William Bolling, third son of Edward Bolling, was born in Bolton in 1785. A Tory who was totally opposed to parliamentary reform and factory legislation. Bolling sat for Bolton-le-Moors from 1832 to 1841. He returned to the House of Commons in 1847 and was M.P. for Bolton-le-Moors until his death in 1848.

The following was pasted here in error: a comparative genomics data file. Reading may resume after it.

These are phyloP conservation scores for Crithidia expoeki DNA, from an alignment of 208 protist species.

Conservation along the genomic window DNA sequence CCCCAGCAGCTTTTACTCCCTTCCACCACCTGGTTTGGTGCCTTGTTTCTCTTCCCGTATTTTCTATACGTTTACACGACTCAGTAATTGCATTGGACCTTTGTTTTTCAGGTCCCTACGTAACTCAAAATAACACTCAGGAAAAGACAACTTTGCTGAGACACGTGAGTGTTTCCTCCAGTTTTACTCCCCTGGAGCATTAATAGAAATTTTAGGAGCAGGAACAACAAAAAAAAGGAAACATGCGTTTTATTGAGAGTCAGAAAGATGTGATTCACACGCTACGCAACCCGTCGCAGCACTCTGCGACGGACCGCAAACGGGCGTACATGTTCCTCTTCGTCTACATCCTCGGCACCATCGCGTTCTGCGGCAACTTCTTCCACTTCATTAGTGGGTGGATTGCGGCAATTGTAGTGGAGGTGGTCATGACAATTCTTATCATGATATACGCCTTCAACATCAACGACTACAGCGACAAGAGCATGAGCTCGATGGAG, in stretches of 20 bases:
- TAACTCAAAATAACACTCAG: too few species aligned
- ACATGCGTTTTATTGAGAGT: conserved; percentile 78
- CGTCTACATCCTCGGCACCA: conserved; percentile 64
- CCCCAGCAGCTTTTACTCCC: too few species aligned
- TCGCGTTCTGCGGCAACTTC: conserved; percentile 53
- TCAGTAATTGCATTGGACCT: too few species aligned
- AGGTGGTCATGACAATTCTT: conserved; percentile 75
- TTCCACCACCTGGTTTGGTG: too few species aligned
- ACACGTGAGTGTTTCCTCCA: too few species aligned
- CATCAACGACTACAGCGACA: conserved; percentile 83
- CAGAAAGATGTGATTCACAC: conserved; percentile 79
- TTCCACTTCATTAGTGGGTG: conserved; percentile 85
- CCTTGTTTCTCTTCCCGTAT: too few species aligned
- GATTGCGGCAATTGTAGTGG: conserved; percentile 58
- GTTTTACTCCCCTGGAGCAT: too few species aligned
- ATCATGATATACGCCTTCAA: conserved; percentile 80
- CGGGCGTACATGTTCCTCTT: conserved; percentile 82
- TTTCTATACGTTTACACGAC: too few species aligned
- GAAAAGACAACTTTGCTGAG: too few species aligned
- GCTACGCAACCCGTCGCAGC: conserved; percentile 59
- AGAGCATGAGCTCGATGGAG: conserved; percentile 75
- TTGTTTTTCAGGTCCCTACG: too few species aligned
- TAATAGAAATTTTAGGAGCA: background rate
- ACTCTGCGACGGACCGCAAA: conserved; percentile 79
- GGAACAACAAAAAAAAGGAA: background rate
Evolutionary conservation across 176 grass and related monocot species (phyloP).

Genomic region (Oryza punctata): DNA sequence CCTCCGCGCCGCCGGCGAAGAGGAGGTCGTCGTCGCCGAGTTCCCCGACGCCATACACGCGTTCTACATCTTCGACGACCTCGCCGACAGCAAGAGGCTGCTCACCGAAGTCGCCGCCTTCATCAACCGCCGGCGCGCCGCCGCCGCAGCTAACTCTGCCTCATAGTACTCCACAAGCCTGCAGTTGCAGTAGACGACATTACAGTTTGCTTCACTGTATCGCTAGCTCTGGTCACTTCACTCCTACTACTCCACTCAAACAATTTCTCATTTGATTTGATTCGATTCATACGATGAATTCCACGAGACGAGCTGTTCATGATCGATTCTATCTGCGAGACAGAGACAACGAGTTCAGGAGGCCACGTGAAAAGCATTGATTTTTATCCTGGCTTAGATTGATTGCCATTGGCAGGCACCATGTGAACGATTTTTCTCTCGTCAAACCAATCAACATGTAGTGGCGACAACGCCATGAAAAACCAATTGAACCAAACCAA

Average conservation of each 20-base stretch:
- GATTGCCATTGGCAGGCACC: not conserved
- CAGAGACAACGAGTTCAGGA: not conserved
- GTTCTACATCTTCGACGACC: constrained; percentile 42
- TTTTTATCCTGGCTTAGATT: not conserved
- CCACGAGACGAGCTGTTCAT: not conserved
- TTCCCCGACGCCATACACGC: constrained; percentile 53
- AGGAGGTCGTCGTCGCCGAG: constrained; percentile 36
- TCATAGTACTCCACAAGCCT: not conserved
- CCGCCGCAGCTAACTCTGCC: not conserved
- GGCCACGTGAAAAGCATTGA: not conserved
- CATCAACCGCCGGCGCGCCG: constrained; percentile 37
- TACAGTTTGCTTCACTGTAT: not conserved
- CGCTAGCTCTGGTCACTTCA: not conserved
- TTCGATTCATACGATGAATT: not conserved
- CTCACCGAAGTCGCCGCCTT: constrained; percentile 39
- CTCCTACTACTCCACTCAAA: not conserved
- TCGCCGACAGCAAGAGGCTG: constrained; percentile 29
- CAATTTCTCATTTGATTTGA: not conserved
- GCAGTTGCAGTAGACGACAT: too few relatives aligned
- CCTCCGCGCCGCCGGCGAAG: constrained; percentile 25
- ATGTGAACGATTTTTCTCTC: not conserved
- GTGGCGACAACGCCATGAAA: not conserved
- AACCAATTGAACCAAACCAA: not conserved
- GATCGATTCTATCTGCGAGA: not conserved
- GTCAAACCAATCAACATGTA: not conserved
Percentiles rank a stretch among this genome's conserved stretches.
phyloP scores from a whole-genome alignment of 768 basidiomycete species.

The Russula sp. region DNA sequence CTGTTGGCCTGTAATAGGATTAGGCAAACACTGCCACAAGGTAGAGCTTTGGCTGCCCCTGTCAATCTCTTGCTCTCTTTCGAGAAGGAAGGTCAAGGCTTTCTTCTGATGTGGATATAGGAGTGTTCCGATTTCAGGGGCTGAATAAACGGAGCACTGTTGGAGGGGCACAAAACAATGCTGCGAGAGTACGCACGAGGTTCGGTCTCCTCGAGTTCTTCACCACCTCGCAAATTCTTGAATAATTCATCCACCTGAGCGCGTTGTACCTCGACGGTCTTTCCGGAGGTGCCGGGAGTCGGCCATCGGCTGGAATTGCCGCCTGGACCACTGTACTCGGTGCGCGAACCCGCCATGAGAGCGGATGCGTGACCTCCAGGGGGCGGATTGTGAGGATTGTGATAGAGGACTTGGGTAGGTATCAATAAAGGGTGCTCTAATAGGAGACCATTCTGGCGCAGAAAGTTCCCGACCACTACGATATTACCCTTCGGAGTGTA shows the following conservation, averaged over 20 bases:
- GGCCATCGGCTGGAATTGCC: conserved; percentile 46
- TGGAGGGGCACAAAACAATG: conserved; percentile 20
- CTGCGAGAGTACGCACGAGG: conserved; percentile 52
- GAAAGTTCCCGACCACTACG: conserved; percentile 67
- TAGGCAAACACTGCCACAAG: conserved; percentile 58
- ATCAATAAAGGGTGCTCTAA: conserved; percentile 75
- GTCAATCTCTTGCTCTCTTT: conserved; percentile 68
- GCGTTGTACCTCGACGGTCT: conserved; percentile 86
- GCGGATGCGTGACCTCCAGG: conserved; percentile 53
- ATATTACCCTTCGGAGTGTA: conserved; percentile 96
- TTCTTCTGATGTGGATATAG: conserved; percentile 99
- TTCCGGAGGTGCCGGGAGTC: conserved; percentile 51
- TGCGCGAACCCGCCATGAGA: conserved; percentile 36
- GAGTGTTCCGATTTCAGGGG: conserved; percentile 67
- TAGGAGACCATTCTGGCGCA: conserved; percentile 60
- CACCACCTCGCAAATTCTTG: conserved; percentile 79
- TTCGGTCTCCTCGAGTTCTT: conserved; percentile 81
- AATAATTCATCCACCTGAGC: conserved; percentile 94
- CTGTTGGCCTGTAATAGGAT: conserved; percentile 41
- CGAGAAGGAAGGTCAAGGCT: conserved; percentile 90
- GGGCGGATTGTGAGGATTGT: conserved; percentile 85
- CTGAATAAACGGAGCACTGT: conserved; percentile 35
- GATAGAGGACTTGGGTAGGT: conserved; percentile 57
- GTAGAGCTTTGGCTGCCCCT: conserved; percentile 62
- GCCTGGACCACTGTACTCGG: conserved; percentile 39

I mistrust interference on behalf of the poor which the poor are themselves to pay for. Let the question be presented honestly and fairly. Let the parents of factory children know that the diminishing the hours of daily toil must diminish the amount of weekly pay. Certainly, there are cases of hardship and oppression, but I dislike all cases of legislative interference between master and man - between parent and child. And, moreover, all such interference would be unsuccessful. Your laws to regulate wages, and hours of labour, and conditions of contract for work - they are merely cobwebs broken through at will - because it is the interest of master and servant that they should be broken. Cultivate commerce with all the nations of the world; this will raise wages and will prevent the necessity for exhausting labour.